Sumner fest leaves students satisfied

” When the weather gets warm, college students come out to party. It’s been the rule of thumb for decades, and the University of Akron was no exception this year. Sumner Fest began at noon this past Friday and the street was cleared out by police officers about 12 hours later.”

When the weather gets warm, college students come out to party.

It’s been the rule of thumb for decades, and the University of Akron was no exception this year.

Sumner Fest began at noon this past Friday and the street was cleared out by police officers about 12 hours later.

Sam Beall, a student, was the main organizer.

With the intentions of providing students and community members with a chance to come together and have a fun time, Beall was aware of the risks that came along with organizing Sumner Fest.

He created the Facebook group for Sumner Fest a few weeks ago and deleted it at 11:59 a.m. on Friday, as he did last year.

Maybe that will become tradition, too, he joked.

By 4 p.m. there were a couple hundred people on Sumner Street. The band Empty Set performed in Bealls front yard, along with artist Joey P.

Two slip n’ slides were set up but remained unused, despite the nice weather.

However, people enjoyed playing cornhole and socializing. A Red Bull van also drove through the street a couple of times.

Beall grilled hot dogs and handed them out to students and community members.

I’m impressed with the responsibility he took, said Adam Kieffer, regarding Beall.

It’s good that he tried to go about it in a smart way.

Kieffer added that a big problem he noticed were people getting pushed into the street instead of staying in a house or yard.

It seems that if you don’t personally know someone who lives on Sumner, you just have to hang out on the sidewalk or street, he explained.

Aware of the time conflict involving Sumner Fest and Relay for Life, Beall explained that since Relay for Life didn’t start until 6 p.m., he was hoping that students participating in that could enjoy Sumner Fest for a few hours beforehand.

Things remained relatively tame throughout most of the day.

However, by 10 p.m., there had been a few arrests for open container and one for public urination.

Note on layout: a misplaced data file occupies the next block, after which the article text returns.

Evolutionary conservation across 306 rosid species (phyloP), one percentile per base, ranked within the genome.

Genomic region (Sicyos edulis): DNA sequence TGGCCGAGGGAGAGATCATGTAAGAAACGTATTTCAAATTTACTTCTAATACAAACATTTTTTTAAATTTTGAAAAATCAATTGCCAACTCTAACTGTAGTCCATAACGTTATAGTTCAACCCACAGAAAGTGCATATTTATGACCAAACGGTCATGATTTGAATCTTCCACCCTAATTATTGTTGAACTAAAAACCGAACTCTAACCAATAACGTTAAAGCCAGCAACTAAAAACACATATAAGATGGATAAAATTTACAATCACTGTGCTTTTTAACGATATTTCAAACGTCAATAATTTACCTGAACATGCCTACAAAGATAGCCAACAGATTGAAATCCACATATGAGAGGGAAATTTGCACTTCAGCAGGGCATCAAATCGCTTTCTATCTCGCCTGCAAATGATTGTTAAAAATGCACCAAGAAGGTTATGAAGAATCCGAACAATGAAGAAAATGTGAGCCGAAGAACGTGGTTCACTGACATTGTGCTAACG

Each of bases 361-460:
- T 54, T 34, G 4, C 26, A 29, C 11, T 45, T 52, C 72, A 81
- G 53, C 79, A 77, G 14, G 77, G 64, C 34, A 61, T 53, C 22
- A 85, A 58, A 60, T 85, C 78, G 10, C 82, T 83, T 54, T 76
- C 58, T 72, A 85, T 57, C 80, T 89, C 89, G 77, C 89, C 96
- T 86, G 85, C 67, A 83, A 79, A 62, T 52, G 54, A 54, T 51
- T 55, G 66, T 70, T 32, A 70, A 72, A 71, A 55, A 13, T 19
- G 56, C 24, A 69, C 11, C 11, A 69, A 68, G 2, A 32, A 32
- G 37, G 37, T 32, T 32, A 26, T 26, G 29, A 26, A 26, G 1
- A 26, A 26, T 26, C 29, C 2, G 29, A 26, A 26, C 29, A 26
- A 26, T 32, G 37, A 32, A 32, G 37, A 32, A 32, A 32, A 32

There had also been one neighbor complaint. They called because a person was urinating on their house.

Captain Jim Weber of the University of Akron Police Department said that the biggest problems they had been witnessing were open container and underage consumption.

At one point, when an officer discovered that a person drinking alcohol was underage, the officer had the person pour out the rest of his beers before arresting him.

Weber said that there were between 25 and 28 police officers from the University of Akron Police Department and the Akron Police Department at Sumner Fest.

We expect something like this every year when the weather gets nice, regardless of whether it’s planned like this or not, he explained.

Officers began asking houses to turn their music down around 10:30 p.m. Around that same time, a fight broke out on the front porch at a house on Sumner Street, near the Bellwood Avenue intersection.

Police were quick to intervene, with approximately four cars and at least one dozen officers there within 10 seconds.

Soon afterwards, another fight broke out in the front yard of a house directly across the street. Police also broke that up quickly.

Many people were getting unruly at that point, and a couple of beer cans were thrown at officers while they were breaking up the fights.

A person walking through the area could hear countless takes on the party. Remarks of it’s like a zoo over here and I can’t believe how crazy this is were heard from people approaching Sumner Street later in the night.

Some bystanders cheered on the fights, while others quickly walked away to a calmer area of the street.

Michael McCleary, who plans on attending the University of Akron in the fall, recently moved to Akron from Pittsburgh.

I like Akron. This is an awesome experience! he said, looking out into the congested street from the sidewalk.

By 11 p.m., there was tension in the air as police officers blocked off Sumner Street and Wheeler Street with a few cars and stood around them.

Students turned their music down or off and moved towards houses as officers continually warned people not to linger on the sidewalk or street.

By about midnight, officers officially began clearing students out of Sumner Street or into houses. Beall tried to move the process along by appearing on a front porch with a mega phone telling the crowd to leave the premises and clear out Sumner Street.

By 12:30 a.m., Sumner was almost empty as police stood at the intersections of Wheeler and Sumner, and Bellwood and Sumner, blocking off the area where most of the partying took place.

People dispersed and scattered to other houses and parties surrounding Sumner. Countless people were wandering around the neighborhood until early in the morning, many with cases of beer over their shoulders, in search of other parties, which weren’t difficult to find.

Many residents of Sumner who participated in the party Friday night cleaned up the street throughout the day on Saturday.